Michael Lombardi, formerly of the New England Patriots and Cleveland Browns, and now part of the staff at The Ringer, has detailed why the Buffalo Bills firing Doug Whaley should come as no surprise in his latest column. He dives into the timing of the firing, why Whaley and McDermott were never going to work, and how this is a good thing for Bills fans.
Many fans were confused by the timing of the firings of both Doug Whaley and the entire scouting department. The thinking was if they were going to get fired right after the draft, then why should they be involved in the draft? Lombardi explains why Whaley was kept around through the draft.
Whaley had a vast amount of valuable information at his fingertips. Why pay everyone and then let them share your secrets around the NFL? Unless, of course, you’re the team in our nation’s capital, which operates differently. When Washington fired GM Scot McCloughan in early March, the team knew he would help other teams with his draft knowledge. They didn’t care. A typical Dan Snyder move.
In summary: there was no reason to let him go and allow him to share confidential information around the league.
Whaley and McDermott: The Odd Couple
The real meat of Lombardi’s article explains why Doug Whaley and Sean McDermott did not work out. The crux of his argument is this:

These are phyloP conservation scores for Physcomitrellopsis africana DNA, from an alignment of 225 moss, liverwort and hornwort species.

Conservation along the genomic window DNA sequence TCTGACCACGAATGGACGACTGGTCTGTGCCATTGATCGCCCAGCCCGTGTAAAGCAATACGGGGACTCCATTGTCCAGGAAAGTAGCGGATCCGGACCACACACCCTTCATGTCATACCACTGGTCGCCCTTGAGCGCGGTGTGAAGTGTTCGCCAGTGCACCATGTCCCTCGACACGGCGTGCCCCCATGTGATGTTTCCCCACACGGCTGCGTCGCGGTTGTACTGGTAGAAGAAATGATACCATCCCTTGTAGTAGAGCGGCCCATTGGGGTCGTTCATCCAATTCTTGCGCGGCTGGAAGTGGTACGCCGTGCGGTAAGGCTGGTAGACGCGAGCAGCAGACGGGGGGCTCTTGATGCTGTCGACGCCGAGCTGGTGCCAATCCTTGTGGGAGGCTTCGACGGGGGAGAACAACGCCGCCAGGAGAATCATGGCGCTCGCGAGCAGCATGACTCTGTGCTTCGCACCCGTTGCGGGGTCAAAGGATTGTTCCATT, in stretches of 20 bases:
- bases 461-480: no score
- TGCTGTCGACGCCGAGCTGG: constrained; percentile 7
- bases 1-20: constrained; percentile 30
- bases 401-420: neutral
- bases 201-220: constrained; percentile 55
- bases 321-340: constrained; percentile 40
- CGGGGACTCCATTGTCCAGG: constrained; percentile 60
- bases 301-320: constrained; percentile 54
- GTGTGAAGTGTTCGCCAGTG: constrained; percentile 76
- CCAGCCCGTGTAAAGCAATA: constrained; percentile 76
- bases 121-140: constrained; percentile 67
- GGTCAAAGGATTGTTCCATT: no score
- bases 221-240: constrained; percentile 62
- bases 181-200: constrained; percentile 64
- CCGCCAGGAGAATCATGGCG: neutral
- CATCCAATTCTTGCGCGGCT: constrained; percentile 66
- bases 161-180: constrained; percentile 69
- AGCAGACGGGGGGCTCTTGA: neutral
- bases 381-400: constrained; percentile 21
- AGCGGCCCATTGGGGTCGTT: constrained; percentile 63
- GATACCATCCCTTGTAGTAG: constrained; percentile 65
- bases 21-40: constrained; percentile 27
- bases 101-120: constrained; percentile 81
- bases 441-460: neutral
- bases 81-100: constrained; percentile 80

Whaley was all about scouting players; McDermott is about building a team. Scouts don’t always know how to build teams. They know only how to pick players. And a scout focused primarily on scouting players can succeed only in a fantasy draft.
Lombardi argues that there was a philosophical difference between Whaley and McDermott, and it was an irreconcilable one. A head coach and a GM that do not agree cannot work because, as Lombardi puts it earlier, “the best thing a GM can do is work behind the scenes to help the coach win.”
Some were calling the Bills dysfunctional and a dumpster fire because of the firings. Lombardi believes it's the opposite, actually, and the Bills are moving away from their dysfunctional past.
Buffalo hasn’t had the alignment needed to compete at the highest level for 15 miserable years, in part because former owner Ralph Wilson loved the traditional approach: coaches coach, scouts scout. The front office drafted the players and controlled the roster, and the coaches coached the team. It’s a baseball-ish management structure. And it might work in baseball. But not in football, as Bills fans have painfully come to realize. The Pegulas have, too.
This arrangement is not what Lombardi argues is needed to succeed in the NFL. His experience in New England and what he knows of other organizations is what teams need in order to win.
In football, a successful partnership between the head coach and GM starts with a philosophical connection. I was a more effective personnel man working for Patriots head coach Bill Belichick; we share the same vision for what it takes to win in the NFL.
The cohesiveness between coach and GM is vital to an organization. Pete Carroll found it with John Schneider in Seattle, Ted Thompson found it with Mike McCarthy in Green Bay, and the Steelers have always had it with whoever is their GM — in this case, Kevin Colbert — and their head coach, Mike Tomlin.
Lombardi believes that the only way for the Bills to be successful is to find a GM that is philosophically aligned with McDermott and can help him build a team. This seems to be what the Bills are doing.